S1 Video. Cereal grinding using saddle quern.
Synchronized acquisition of electromyography data is shown in the right part of the video. Electromyography data was full wave rectified and smoothed using root mean square function. See Table 1 for abbreviations of muscles.
S2 Video. Cereal grinding on rotary quern in clockwise direction.
Synchronized acquisition of electromyography data is shown in the right part of the video. Electromyography data was full wave rectified and smoothed using root mean square function. See Table 1 for abbreviations of muscles.
S3 Video. Cereal grinding on rotary quern in anticlockwise direction.
Synchronized acquisition of electromyography data is shown in the right part of the video. Electromyography data was full wave rectified and smoothed using root mean square function. See Table 1 for abbreviations of muscles.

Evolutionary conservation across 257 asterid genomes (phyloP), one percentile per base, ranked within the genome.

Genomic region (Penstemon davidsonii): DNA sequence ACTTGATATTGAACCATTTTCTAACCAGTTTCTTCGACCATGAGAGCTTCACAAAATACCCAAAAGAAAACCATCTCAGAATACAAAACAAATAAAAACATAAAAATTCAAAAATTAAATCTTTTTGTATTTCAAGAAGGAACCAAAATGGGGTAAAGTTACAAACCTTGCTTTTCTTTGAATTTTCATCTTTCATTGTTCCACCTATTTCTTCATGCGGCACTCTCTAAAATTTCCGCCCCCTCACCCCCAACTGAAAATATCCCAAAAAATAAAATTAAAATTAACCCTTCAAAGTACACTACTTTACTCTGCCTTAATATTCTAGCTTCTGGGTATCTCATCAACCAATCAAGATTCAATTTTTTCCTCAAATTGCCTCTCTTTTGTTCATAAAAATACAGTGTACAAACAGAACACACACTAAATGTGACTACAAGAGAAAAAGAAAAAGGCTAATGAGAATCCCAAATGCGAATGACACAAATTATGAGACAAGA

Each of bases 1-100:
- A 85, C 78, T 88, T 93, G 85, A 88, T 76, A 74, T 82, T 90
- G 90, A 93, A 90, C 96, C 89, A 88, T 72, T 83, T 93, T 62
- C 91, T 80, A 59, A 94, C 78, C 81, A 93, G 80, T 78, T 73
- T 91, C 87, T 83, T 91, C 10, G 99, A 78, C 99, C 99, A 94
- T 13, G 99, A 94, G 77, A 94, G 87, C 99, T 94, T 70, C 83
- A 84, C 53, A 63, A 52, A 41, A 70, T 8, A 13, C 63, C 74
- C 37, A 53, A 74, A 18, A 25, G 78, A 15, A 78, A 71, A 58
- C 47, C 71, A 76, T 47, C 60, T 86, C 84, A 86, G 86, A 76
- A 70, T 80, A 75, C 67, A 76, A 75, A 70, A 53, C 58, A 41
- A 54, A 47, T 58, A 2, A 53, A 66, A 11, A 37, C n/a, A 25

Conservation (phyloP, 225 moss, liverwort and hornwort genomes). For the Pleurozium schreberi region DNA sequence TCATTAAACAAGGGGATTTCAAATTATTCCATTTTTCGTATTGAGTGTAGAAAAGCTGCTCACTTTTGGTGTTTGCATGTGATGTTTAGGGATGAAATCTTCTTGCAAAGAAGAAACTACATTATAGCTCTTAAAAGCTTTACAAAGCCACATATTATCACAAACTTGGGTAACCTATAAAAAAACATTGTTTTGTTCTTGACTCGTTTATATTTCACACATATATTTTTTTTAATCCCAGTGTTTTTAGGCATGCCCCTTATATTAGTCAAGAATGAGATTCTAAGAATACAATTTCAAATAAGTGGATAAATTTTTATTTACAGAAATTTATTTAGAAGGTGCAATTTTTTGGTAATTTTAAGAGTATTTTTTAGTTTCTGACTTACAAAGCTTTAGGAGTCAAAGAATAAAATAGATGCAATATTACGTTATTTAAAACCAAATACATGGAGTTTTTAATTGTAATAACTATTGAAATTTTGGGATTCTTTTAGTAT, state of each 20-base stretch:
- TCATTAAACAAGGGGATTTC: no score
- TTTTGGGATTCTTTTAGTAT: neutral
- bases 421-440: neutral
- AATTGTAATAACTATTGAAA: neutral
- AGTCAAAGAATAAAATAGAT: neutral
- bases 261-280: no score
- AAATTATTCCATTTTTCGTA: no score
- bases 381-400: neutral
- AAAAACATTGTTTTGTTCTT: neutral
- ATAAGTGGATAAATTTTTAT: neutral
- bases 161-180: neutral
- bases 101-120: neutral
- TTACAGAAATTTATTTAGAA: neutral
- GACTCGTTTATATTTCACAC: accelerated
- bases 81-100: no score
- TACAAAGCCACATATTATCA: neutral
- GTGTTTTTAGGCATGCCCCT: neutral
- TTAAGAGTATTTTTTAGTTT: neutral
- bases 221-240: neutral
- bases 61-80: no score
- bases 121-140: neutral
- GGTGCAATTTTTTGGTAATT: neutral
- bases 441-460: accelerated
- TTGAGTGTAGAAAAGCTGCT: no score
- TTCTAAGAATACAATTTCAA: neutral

We would like to thank the participants from Charles University and from the rowing teams Český veslařský klub Praha, Veslařský klub Smíchov, and SK HAMR. We also wish to thank the coaches and staff of the participating rowing teams. We would like to thank Iva Brynychová, Pavla Alexia Jarešová, Klára Kosatíková, and Zuzana Matějovská for their help with data collection. We would also like to thank Jakub Otáhal for the advice about EMG data collection.